It hasn’t been long since we saw 108MP camera sensor debut on the Xiaomi Mi Note 10 and more recently it appeared on the Samsung Galaxy S20 device. This is the highest camera sensor on smartphones at the moment and only a few devices have it but still, Samsung believes 108MP camera is not enough is going for a 600MP camera sensor which reportedly would be better than the human eyes.
According to scientist and photographer Dr Roger Clark, the human eye is capable of capturing up to 576 megapixels. That is huge when compared to the 108MP camera on the Mi Note 10 and Galaxy S20 device. A 600MP camera sensor in a smartphone may sound “crazy” but that is exactly what Samsung is up to.
According to Samsung, to create its latest 108MP image sensor, Samsung used its Nonacell technology, which increases the amount of light absorption that pixels are capable of. But for this, Samsung wants to further improve its pixel technology to a point where the company can make a 600MP sensor.
Yongin Park – Samsung’s EVP, Head of Sensor Business Team, System LSI Business stated.
Taking pictures or videos throughout the day has become part of our normal lifestyles and no longer done just to capture special events. Whip out your mobile camera to immortalize a delectable-looking meal, to record your latest dance moves, or even just when you’re having a good hair day, and you’re ready to share your images with friends right away. These seamless experiences have become possible thanks to remarkable advancements in recent mobile photography, and at the very heart of this revolution is the mobile chips that transform light into digital data – image sensors.
The image sensors we ourselves perceive the world through – our eyes – are said to match a resolution of around 500 megapixels (Mp). Compared to most DSLR cameras today that offer 40Mp resolution and flagship smartphones with 12Mp, we as an industry still have a long way to go to be able to match human perception capabilities.
Simply putting as many pixels as possible together into a sensor might seem like the easy fix, but this would result in a massive image sensor that takes over the entirety of a device. To fit millions of pixels in today’s smartphones that feature other cutting-edge specs like high screen-to-body ratios and slim designs, pixels inevitably have to shrink so that sensors can be as compact as possible.
On the flip side, smaller pixels can result in fuzzy or dull pictures, due to the smaller area that each pixel receives light information from. The impasse between the number of pixels a sensor has and pixels’ sizes has become a balancing act that requires solid technological prowess.
Cutting-Edge Pixel Technologies
Drawing from the technology leadership and experience our memory business possesses, Samsung has been managing to expertly navigate this balance in our image sensors. In May 2019, we were able to announce the industry’s first 64Mp sensor, and just six months later, brought 108Mp sensors to the market.
For our latest 108Mp image sensor, the ISOCELL Bright HM1, we implemented our proprietary ‘Nonacell technology,’ which dramatically increases the number of light absorption pixels is capable of. Compared to previous Tetracell technology which features a 2×2 array, the 3×3 pixel structure of Nonacell technology allows, for instance, nine 0.8μm pixels to function as one 2.4-μm pixel. This also mitigates the issue raised by low-light settings where light information is often scarce.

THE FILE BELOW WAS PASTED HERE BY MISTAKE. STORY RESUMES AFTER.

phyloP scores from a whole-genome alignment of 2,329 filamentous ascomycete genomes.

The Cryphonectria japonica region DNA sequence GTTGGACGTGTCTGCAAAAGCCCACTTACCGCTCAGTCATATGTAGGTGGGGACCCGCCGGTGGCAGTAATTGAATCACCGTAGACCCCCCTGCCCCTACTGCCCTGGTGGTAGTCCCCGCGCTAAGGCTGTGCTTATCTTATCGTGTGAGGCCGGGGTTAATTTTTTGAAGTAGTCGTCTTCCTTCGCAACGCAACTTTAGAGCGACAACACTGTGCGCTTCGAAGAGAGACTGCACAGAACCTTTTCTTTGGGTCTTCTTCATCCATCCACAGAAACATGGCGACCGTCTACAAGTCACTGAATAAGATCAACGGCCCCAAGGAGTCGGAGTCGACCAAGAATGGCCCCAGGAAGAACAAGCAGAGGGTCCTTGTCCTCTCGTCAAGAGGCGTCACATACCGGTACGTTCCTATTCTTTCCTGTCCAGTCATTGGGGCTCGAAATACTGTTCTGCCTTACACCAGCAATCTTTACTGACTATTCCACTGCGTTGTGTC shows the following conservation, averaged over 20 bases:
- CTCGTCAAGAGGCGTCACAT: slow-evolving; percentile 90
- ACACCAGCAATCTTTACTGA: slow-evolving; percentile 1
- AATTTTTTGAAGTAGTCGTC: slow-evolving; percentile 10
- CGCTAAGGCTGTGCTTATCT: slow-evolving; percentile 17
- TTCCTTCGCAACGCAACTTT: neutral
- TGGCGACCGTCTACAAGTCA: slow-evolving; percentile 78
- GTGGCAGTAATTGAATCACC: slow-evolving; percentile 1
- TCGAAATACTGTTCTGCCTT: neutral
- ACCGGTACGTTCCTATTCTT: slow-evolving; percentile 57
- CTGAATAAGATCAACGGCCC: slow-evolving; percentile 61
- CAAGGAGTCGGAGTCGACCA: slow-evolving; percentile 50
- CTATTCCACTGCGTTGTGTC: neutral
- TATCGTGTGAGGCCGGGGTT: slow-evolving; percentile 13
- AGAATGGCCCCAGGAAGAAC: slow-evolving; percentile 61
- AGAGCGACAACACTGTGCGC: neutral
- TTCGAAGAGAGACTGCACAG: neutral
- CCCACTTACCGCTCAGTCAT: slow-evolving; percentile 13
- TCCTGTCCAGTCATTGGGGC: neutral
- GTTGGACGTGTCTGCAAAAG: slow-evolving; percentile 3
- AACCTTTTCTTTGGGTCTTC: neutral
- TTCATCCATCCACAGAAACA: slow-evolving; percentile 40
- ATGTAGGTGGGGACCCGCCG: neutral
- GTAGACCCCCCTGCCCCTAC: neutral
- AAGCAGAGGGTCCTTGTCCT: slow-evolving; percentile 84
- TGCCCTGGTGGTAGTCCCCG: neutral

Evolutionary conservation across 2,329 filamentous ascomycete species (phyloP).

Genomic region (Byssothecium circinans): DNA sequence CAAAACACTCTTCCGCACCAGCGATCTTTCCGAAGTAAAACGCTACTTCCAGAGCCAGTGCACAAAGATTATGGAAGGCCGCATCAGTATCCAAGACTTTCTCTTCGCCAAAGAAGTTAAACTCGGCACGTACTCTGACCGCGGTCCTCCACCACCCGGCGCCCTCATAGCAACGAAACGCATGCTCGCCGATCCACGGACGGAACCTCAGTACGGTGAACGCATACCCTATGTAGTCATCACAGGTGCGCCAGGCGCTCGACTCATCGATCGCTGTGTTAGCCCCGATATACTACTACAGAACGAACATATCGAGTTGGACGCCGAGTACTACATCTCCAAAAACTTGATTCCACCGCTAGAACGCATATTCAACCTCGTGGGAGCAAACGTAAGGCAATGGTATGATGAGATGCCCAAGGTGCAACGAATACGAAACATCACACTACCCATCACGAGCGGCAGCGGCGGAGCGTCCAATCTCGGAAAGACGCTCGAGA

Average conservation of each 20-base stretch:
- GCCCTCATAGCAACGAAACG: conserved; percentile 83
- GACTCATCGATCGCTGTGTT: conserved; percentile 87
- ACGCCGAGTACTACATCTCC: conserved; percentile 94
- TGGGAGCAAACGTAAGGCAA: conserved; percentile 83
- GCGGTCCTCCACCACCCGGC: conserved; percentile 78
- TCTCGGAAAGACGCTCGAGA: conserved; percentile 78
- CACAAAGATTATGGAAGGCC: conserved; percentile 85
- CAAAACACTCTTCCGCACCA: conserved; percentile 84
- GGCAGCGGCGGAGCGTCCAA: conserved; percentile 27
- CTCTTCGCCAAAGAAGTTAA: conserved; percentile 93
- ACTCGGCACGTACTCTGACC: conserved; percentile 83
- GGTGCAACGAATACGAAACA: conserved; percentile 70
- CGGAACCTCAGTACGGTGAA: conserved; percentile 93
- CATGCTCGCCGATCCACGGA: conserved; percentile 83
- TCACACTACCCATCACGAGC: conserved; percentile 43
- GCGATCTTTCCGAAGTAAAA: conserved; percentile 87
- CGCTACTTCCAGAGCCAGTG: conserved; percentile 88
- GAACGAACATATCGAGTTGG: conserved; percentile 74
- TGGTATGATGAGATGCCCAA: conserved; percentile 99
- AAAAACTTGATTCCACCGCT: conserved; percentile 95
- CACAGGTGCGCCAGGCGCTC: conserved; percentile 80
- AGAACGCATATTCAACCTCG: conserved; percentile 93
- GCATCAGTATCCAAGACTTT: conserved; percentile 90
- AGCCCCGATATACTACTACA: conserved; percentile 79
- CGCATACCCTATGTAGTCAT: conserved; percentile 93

In 2019, Samsung was also the first to introduce image sensors based on 0.7μm pixels. The industry had considered 0.8μm as the smallest possible size pixels could be reduced to, but to our engineers, ‘technological limitations’ are just another challenge that motivates their innovation.
Sensors that Go Beyond Our Senses
Most cameras today can only take pictures that are visible to the human eye at wavelengths between 450 and 750 nanometers (nm). Sensors able to detect light wavelengths outside of that range are hard to come by, but their use can benefit a wide range of areas. For example, image sensors equipped for ultraviolet light perception can be used for diagnosing skin cancer by capturing pictures to showcase healthy cells and cancerous cells in different colours. Infrared image sensors can also be harnessed for more efficient quality control in agriculture and other industries. Somewhere in the future, we might even be able to have sensors that can see microbes not visible to the naked eye.
Not only are we developing image sensors, but we are also looking into other types of sensors that can register smells or tastes. Sensors that even go beyond human senses will soon become an integral part of our daily lives, and we are excited by the potential such sensors to have to make the invisible visible and help people by going beyond what our own senses are capable of.
Aiming for 600MP for All
To date, the major applications for image sensors have been in the smartphones field, but this is expected to expand soon into other rapidly-emerging fields such as autonomous vehicles, IoT and drones. Samsung is proud to have been leading the small-pixel, high-resolution sensor trend that will continue through 2020 and beyond, and is prepared to ride the next wave of technological innovation with a comprehensive product portfolio that addresses the diverse needs of device manufacturers. Through relentless innovation, we are determined to open up endless possibilities in pixel technologies that might even deliver image sensors that can capture more detail than the human eye.
Samsung believes that in the future, sensors may even be developed that can see microbes not visible to the naked eye. It is also looking into other types of sensors that can register smells or tastes.